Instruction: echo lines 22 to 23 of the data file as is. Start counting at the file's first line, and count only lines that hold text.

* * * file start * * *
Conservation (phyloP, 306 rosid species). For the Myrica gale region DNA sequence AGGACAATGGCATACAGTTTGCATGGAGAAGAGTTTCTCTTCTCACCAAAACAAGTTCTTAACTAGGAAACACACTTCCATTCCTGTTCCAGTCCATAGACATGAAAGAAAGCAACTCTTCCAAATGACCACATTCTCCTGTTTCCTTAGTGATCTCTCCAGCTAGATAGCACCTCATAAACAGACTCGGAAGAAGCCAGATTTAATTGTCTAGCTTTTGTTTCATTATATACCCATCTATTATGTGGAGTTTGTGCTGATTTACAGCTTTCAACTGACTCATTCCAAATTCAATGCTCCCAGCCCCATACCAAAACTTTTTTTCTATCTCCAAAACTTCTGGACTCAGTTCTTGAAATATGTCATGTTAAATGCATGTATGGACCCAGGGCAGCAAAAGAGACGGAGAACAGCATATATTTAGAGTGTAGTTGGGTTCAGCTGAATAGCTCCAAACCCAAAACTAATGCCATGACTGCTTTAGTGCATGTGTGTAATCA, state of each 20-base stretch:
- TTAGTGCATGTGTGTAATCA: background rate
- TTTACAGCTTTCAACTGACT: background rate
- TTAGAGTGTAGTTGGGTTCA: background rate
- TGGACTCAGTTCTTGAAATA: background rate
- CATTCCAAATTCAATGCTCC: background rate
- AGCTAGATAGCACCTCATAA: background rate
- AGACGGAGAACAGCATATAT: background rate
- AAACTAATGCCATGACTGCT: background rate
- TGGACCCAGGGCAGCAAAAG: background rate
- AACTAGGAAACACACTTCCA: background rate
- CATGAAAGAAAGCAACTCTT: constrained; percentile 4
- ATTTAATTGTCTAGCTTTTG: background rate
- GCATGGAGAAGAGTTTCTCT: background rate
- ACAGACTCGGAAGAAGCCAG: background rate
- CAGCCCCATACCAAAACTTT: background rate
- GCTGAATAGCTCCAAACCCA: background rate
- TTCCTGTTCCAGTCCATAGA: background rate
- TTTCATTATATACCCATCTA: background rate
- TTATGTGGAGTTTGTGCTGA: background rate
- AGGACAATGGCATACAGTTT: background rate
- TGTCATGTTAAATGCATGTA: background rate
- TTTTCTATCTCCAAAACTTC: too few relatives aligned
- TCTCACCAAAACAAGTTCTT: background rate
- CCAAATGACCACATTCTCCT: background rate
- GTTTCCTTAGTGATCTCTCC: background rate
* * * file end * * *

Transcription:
- TGTCATGTTAAATGCATGTA: background rate
- TTTTCTATCTCCAAAACTTC: too few relatives aligned